German Chancellor Gerhard Schröder has expressed concern about the collapse in popularity of his Social Democrat Party (SPD) but vowed the party would stick to its unpopular socio-economic reform drive.
Not having the best of times
"The figures are depressing," Schröder said in an interview with the German public broadcaster ARD, which released a benchmark survey showing support for the SPD to be at its lowest level ever.
"We are undoubtedly in trouble but I am sure this reform process is necessary and that we will be successful," said the chancellor.
If a general election were to take place now, the SPD would win just 23 percent of the vote, according to the survey carried out by the Infratest dimap institute.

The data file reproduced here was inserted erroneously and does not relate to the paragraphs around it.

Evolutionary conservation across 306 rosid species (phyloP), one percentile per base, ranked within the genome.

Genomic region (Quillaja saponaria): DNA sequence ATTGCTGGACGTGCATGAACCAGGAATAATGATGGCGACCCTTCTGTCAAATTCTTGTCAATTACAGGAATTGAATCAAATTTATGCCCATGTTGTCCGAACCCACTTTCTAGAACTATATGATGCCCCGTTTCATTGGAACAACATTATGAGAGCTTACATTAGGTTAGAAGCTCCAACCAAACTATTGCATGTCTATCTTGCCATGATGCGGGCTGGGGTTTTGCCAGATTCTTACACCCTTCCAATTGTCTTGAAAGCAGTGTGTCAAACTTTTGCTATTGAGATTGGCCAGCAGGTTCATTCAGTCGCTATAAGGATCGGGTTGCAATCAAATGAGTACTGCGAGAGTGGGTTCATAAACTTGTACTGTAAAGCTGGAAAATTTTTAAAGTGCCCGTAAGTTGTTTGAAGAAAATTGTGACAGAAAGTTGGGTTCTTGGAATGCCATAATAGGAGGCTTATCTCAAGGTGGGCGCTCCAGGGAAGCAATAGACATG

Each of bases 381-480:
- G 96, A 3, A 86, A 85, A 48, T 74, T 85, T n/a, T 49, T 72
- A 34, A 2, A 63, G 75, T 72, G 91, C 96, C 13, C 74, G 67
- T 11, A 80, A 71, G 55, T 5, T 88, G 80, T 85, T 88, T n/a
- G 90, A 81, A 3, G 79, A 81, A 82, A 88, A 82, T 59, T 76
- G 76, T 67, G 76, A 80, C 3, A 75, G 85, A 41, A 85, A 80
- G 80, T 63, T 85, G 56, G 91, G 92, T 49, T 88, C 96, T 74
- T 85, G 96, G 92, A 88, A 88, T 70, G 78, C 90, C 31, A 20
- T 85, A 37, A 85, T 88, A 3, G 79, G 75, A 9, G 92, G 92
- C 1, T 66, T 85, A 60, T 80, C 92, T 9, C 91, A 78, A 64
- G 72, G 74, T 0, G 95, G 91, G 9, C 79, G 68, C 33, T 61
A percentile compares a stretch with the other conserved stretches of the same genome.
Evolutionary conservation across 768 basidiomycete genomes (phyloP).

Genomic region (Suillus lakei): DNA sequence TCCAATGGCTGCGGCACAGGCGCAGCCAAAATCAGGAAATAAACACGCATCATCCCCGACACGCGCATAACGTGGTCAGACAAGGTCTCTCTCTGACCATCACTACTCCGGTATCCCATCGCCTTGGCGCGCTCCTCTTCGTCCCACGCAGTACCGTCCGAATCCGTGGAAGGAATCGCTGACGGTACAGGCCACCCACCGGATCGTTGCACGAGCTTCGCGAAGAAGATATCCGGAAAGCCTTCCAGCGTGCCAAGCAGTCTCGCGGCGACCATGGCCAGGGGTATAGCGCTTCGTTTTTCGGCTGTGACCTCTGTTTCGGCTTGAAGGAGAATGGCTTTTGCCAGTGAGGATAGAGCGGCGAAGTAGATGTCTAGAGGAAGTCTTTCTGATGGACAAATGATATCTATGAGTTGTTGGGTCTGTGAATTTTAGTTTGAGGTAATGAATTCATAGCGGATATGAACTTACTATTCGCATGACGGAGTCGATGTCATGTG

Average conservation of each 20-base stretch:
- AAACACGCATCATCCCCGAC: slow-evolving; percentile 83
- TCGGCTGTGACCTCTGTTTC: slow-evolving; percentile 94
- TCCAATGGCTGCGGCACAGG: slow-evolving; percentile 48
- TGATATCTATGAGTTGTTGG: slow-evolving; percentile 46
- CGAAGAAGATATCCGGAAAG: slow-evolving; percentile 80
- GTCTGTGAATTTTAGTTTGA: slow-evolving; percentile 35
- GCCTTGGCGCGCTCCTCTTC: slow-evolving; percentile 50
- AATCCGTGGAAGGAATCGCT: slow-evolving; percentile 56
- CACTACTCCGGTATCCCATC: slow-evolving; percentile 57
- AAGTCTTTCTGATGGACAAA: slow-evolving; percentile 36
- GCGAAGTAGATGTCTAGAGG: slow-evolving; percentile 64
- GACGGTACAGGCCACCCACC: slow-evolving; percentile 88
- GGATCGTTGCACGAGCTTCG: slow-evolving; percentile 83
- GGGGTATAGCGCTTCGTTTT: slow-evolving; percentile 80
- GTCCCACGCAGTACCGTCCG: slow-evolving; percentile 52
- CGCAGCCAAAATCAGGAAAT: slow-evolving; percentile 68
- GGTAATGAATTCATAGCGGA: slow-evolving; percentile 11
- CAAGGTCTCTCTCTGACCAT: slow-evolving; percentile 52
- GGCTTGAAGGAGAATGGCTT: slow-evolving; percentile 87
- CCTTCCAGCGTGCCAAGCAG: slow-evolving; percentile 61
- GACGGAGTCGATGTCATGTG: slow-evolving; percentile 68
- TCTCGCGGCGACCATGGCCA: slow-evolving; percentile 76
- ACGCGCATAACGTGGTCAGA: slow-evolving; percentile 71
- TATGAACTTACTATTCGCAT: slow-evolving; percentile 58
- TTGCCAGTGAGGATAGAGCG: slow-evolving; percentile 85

Seventy-five percent of respondents felt the government had not done enough to explain its so-called Agenda 2010 program of social welfare cuts.
The Greens, the junior partner in the governing coalition, meanwhile clocked up their best poll score since 1997, with 13 percent of voting intentions.
The Christian Democrats (CDU) emerged as the leaders in the poll, with the support of 45 percent of respondents, while both the liberal FDP party and the reformed communists of the PDS won 7 percent.
Schröder's SPD won just 21.5 percent of the vote in last month's European Parliament election, a steep slide from the 30.7 percent it scored in the last EU assembly vote in 1999 and its worst outcome since World War II.